Review: The Long Run: A Creative Inquiry

The Long Run: A Creative Inquiry

Stacey d’Erasmo

Graywolf Press, July 2024, $17

How did I get this book? NetGalley ARC

In two ways, The Long Run by Stacey d’Erasmo was not what I expected, and in both ways, I am glad to have been mistaken. First, I requested this book for review and then forgot about it while I finished reading other books for review. When I saw it on my ereader, where it was identified only by its title—no subtitle—I assumed I had requested a book about running during one of my fits of devotion to running as a sport rather than my usual consideration of running as something I like to do with the dog four times a week.

This is not a running book.

Then I read the synopsis again to see if I even wanted to read The Long Run anymore, once my running-as-sport fervor had passed and I was back to tooling happily around the neighborhood with Mabel. That’s when I realized that it was a book about maintaining a creative practice and living a creative life over the long run. I thought maybe it would be like Csikszentmihaly’s Flow in a way. Oh, I do want to read this, my middle-aged self thought.

This is not a how-to or advice book.

D’Erasmo has instead created the clearest example of the old writing saw “show, don’t tell” for a book about sustaining one’s creativity when the demands of family, the necessity of paid work, and the maintenance of friendships drain the energy you would otherwise put into art. She interviews a variety of artists—composers, dancers, actors, writers—who have been at their work for decades. The interviews are interspersed with memoir sections of the evolution and struggle to maintain her own creative practices. As she says in the prologue: “How do we keep doing this—making art?”

Bearing in mind that I was coming at this book from all the wrong angles right from the start, it took me a minute to understand what d’Erasmo was doing. The first chapter, which centers on dancer Valda Setterfield, suddenly veered away from the performer’s story to a memoir segment about d’Erasmo’s twenties in New York City. It was interesting and, as with the rest of the book, well written, but I couldn’t see the connection. Why had she broken away from Setterfield’s collaborations with her choreographer husband and the way her dance changed as she aged and became unable to move in the ways she always had? I was perplexed, but I still somehow trusted d’Erasmo to come through. I kept reading.

The more I read, the more the connections became more clear. The memoirs connected to the work of the interview subject, or to their gender or sexuality, or to the challenges they faced as they clung to the work that gave them life. At the halfway point of the book, the actress Blair Brown encounters the prejudice against older women in casting rooms, and d’Erasmo shares a short section on finding herself attracted to men in midlife after decades of living as a lesbian. But by this point, I had caught on. D’Erasmo brings in quotes from another interview she did with the author Samuel R. Delaney, as well as considerations of work by Patti Smith, the poet Mark Doty, and the visual artist Roni Horn. Her lifetime of curiosity and reading make The Long Run more akin to a commonplace book than a stuffy intertextual treatise.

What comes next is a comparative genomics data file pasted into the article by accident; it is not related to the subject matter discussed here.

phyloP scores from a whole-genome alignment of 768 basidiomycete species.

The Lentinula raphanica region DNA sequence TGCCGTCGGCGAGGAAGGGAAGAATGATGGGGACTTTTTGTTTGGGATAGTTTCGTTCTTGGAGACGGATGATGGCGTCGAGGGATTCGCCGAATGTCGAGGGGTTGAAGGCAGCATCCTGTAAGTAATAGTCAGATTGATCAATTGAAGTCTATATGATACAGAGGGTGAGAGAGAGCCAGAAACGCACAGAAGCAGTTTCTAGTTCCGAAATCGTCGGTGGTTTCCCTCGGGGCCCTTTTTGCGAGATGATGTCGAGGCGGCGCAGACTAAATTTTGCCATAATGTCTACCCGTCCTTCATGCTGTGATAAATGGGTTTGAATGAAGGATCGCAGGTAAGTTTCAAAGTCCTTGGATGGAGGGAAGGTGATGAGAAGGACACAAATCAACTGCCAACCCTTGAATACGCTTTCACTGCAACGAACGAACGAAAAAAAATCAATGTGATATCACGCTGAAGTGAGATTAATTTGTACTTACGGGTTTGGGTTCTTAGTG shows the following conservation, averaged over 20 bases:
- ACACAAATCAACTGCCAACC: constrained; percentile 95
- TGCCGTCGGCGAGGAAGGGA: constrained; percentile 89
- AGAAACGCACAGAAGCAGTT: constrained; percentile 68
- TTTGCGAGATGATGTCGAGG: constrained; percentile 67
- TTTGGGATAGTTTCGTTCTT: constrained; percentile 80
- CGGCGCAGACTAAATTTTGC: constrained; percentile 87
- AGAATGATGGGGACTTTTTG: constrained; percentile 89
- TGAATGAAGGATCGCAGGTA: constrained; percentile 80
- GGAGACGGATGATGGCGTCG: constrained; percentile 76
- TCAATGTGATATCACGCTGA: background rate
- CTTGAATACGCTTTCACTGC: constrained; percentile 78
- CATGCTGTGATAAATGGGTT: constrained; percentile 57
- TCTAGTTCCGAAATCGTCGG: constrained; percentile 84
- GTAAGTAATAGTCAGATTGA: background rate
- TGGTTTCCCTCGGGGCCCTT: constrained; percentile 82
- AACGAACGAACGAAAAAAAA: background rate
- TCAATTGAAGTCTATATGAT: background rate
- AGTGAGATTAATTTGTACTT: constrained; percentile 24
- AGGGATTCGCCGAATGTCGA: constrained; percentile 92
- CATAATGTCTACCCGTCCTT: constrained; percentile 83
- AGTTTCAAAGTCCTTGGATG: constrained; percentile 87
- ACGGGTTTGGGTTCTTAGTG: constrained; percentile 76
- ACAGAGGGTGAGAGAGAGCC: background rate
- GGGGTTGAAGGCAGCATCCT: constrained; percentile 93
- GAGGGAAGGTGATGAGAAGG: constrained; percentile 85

The penny truly dropped and sank into my consciousness while reading the chapter about composer Tania Léon. It opens with mention of an essay by Roberto Bolano about the role of exile in a creative life. I perked up, since I have written some about exile as it relates to Old English poetry. This was a different way of approaching exile, and I had many questions. Can exile be voluntary, or is it always imposed? How did the Old English idea of exile as a kind of hell on earth intersect with Bolano’s idea of exile as necessary for art? I made a note to look up the essay. Then I read that Léon was the pianist that choreographer Arthur Mitchell happened to overhear improvising. He hired her to compose music for his ballets. I was also reading The Swans of Harlem by Karen Valby at the time and had just encountered that scene. This one chapter touched on several of my wide-ranging interests, and introduced me to new artists, like the sculptor Ruth Asawa.

This, I think, is what keeps us creating over the long run, and what d’Erasmo is showing the reader rather than telling them. D’Erasmo, along with every person she interviews, has filled the well repeatedly over a lifetime, and she draws from it as often as she refills it. Creative people in any discipline connect the dots, pick up the threads, find new puzzle pieces, chase down the mysteries—whichever metaphor works. We also learn, sometimes against our will— like when d’Erasmo endured a years-long stretch without writing—when to let things be. Cap the well, but don’t bolt down the cover. We’ll return to it.

Readers who have been at this over the long run already will see their years of scraping and cobbling and hustling for a living that would support their art reflected back at them. Our major and minor successes and failures, our personal and professional breakthroughs and losses—they’re all there. You don’t make it to the long run without passing through Dante’s dark forest of midlife.

D’Erasmo doesn’t offer many pithy, Wilde-esque, meme-able summaries of her ideas for sustaining creativity. But she does say it’s “not a will, but willingness” that makes a long run possible. That seems like a better guiding light than any how-to or advice book you could find.

(There is also a helpful chapter-by-chapter list of sources for further reading at the back of the book.)

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